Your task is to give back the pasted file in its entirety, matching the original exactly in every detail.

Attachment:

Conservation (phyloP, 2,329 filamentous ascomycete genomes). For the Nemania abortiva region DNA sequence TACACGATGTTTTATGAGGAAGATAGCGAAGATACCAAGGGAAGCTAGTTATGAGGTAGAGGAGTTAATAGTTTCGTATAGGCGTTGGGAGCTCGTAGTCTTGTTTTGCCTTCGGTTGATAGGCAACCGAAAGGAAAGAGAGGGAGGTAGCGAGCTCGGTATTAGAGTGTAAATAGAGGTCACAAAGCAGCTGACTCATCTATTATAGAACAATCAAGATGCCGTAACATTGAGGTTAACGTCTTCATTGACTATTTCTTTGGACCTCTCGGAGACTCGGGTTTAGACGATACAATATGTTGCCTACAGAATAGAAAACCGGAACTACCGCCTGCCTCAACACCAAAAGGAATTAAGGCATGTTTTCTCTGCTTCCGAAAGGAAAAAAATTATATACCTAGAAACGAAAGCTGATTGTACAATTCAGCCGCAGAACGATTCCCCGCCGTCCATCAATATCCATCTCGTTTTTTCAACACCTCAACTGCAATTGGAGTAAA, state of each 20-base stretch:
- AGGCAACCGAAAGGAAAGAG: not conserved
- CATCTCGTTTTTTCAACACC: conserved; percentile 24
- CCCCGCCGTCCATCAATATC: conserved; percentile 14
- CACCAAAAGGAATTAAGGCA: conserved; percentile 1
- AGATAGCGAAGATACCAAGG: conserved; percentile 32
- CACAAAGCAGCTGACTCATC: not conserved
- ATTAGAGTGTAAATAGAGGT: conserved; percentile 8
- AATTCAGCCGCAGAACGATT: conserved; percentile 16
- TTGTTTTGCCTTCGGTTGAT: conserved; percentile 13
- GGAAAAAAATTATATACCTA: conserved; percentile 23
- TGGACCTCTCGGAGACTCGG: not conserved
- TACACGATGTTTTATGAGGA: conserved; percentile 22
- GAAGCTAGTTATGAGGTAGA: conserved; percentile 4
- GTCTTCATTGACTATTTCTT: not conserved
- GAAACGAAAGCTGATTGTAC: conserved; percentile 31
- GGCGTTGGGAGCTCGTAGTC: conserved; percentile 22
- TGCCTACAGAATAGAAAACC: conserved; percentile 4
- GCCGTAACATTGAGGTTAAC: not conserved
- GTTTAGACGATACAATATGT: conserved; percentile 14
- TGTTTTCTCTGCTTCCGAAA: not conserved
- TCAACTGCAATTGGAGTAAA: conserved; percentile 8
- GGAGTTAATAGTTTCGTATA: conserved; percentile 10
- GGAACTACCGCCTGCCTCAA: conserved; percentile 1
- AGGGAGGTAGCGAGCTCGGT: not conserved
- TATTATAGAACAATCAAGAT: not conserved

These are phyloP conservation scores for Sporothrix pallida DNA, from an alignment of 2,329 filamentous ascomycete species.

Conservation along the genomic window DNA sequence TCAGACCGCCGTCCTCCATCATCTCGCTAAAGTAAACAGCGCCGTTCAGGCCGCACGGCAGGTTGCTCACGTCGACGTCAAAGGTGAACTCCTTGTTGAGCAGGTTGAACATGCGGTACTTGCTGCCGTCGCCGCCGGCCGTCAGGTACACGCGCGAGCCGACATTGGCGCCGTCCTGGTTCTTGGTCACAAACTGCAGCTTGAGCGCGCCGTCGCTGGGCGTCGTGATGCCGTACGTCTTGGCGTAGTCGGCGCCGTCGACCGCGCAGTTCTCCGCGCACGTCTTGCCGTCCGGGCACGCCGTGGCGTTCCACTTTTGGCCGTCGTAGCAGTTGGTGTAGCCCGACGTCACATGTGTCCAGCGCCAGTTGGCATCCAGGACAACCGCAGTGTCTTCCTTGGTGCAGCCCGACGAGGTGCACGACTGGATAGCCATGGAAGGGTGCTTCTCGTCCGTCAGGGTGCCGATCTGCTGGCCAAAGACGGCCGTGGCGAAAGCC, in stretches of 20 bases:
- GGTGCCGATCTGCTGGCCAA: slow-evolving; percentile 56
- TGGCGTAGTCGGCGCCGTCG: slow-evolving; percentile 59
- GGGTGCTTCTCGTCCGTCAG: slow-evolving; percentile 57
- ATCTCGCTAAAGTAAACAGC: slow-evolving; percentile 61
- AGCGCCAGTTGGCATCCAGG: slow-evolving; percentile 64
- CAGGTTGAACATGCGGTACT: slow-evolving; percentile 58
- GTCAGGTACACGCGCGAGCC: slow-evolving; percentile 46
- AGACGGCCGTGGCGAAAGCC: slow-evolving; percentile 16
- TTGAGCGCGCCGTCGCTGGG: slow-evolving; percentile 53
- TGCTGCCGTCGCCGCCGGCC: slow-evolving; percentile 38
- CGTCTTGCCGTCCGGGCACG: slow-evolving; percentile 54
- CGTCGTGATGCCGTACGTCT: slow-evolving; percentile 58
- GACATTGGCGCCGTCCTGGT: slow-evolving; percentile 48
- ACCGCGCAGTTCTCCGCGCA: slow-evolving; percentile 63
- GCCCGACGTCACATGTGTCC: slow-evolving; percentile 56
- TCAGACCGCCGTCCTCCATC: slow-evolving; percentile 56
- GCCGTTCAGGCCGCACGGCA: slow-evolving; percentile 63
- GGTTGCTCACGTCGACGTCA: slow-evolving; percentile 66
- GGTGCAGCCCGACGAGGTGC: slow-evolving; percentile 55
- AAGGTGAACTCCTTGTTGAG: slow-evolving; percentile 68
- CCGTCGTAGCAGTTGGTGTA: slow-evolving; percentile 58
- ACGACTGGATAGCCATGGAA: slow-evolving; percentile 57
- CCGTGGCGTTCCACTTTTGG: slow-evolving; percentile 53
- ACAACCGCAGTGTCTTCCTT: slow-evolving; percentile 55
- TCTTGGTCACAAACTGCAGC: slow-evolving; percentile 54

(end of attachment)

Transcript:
Conservation (phyloP, 2,329 filamentous ascomycete genomes). For the Nemania abortiva region DNA sequence TACACGATGTTTTATGAGGAAGATAGCGAAGATACCAAGGGAAGCTAGTTATGAGGTAGAGGAGTTAATAGTTTCGTATAGGCGTTGGGAGCTCGTAGTCTTGTTTTGCCTTCGGTTGATAGGCAACCGAAAGGAAAGAGAGGGAGGTAGCGAGCTCGGTATTAGAGTGTAAATAGAGGTCACAAAGCAGCTGACTCATCTATTATAGAACAATCAAGATGCCGTAACATTGAGGTTAACGTCTTCATTGACTATTTCTTTGGACCTCTCGGAGACTCGGGTTTAGACGATACAATATGTTGCCTACAGAATAGAAAACCGGAACTACCGCCTGCCTCAACACCAAAAGGAATTAAGGCATGTTTTCTCTGCTTCCGAAAGGAAAAAAATTATATACCTAGAAACGAAAGCTGATTGTACAATTCAGCCGCAGAACGATTCCCCGCCGTCCATCAATATCCATCTCGTTTTTTCAACACCTCAACTGCAATTGGAGTAAA, state of each 20-base stretch:
- AGGCAACCGAAAGGAAAGAG: not conserved
- CATCTCGTTTTTTCAACACC: conserved; percentile 24
- CCCCGCCGTCCATCAATATC: conserved; percentile 14
- CACCAAAAGGAATTAAGGCA: conserved; percentile 1
- AGATAGCGAAGATACCAAGG: conserved; percentile 32
- CACAAAGCAGCTGACTCATC: not conserved
- ATTAGAGTGTAAATAGAGGT: conserved; percentile 8
- AATTCAGCCGCAGAACGATT: conserved; percentile 16
- TTGTTTTGCCTTCGGTTGAT: conserved; percentile 13
- GGAAAAAAATTATATACCTA: conserved; percentile 23
- TGGACCTCTCGGAGACTCGG: not conserved
- TACACGATGTTTTATGAGGA: conserved; percentile 22
- GAAGCTAGTTATGAGGTAGA: conserved; percentile 4
- GTCTTCATTGACTATTTCTT: not conserved
- GAAACGAAAGCTGATTGTAC: conserved; percentile 31
- GGCGTTGGGAGCTCGTAGTC: conserved; percentile 22
- TGCCTACAGAATAGAAAACC: conserved; percentile 4
- GCCGTAACATTGAGGTTAAC: not conserved
- GTTTAGACGATACAATATGT: conserved; percentile 14
- TGTTTTCTCTGCTTCCGAAA: not conserved
- TCAACTGCAATTGGAGTAAA: conserved; percentile 8
- GGAGTTAATAGTTTCGTATA: conserved; percentile 10
- GGAACTACCGCCTGCCTCAA: conserved; percentile 1
- AGGGAGGTAGCGAGCTCGGT: not conserved
- TATTATAGAACAATCAAGAT: not conserved

These are phyloP conservation scores for Sporothrix pallida DNA, from an alignment of 2,329 filamentous ascomycete species.

Conservation along the genomic window DNA sequence TCAGACCGCCGTCCTCCATCATCTCGCTAAAGTAAACAGCGCCGTTCAGGCCGCACGGCAGGTTGCTCACGTCGACGTCAAAGGTGAACTCCTTGTTGAGCAGGTTGAACATGCGGTACTTGCTGCCGTCGCCGCCGGCCGTCAGGTACACGCGCGAGCCGACATTGGCGCCGTCCTGGTTCTTGGTCACAAACTGCAGCTTGAGCGCGCCGTCGCTGGGCGTCGTGATGCCGTACGTCTTGGCGTAGTCGGCGCCGTCGACCGCGCAGTTCTCCGCGCACGTCTTGCCGTCCGGGCACGCCGTGGCGTTCCACTTTTGGCCGTCGTAGCAGTTGGTGTAGCCCGACGTCACATGTGTCCAGCGCCAGTTGGCATCCAGGACAACCGCAGTGTCTTCCTTGGTGCAGCCCGACGAGGTGCACGACTGGATAGCCATGGAAGGGTGCTTCTCGTCCGTCAGGGTGCCGATCTGCTGGCCAAAGACGGCCGTGGCGAAAGCC, in stretches of 20 bases:
- GGTGCCGATCTGCTGGCCAA: slow-evolving; percentile 56
- TGGCGTAGTCGGCGCCGTCG: slow-evolving; percentile 59
- GGGTGCTTCTCGTCCGTCAG: slow-evolving; percentile 57
- ATCTCGCTAAAGTAAACAGC: slow-evolving; percentile 61
- AGCGCCAGTTGGCATCCAGG: slow-evolving; percentile 64
- CAGGTTGAACATGCGGTACT: slow-evolving; percentile 58
- GTCAGGTACACGCGCGAGCC: slow-evolving; percentile 46
- AGACGGCCGTGGCGAAAGCC: slow-evolving; percentile 16
- TTGAGCGCGCCGTCGCTGGG: slow-evolving; percentile 53
- TGCTGCCGTCGCCGCCGGCC: slow-evolving; percentile 38
- CGTCTTGCCGTCCGGGCACG: slow-evolving; percentile 54
- CGTCGTGATGCCGTACGTCT: slow-evolving; percentile 58
- GACATTGGCGCCGTCCTGGT: slow-evolving; percentile 48
- ACCGCGCAGTTCTCCGCGCA: slow-evolving; percentile 63
- GCCCGACGTCACATGTGTCC: slow-evolving; percentile 56
- TCAGACCGCCGTCCTCCATC: slow-evolving; percentile 56
- GCCGTTCAGGCCGCACGGCA: slow-evolving; percentile 63
- GGTTGCTCACGTCGACGTCA: slow-evolving; percentile 66
- GGTGCAGCCCGACGAGGTGC: slow-evolving; percentile 55
- AAGGTGAACTCCTTGTTGAG: slow-evolving; percentile 68
- CCGTCGTAGCAGTTGGTGTA: slow-evolving; percentile 58
- ACGACTGGATAGCCATGGAA: slow-evolving; percentile 57
- CCGTGGCGTTCCACTTTTGG: slow-evolving; percentile 53
- ACAACCGCAGTGTCTTCCTT: slow-evolving; percentile 55
- TCTTGGTCACAAACTGCAGC: slow-evolving; percentile 54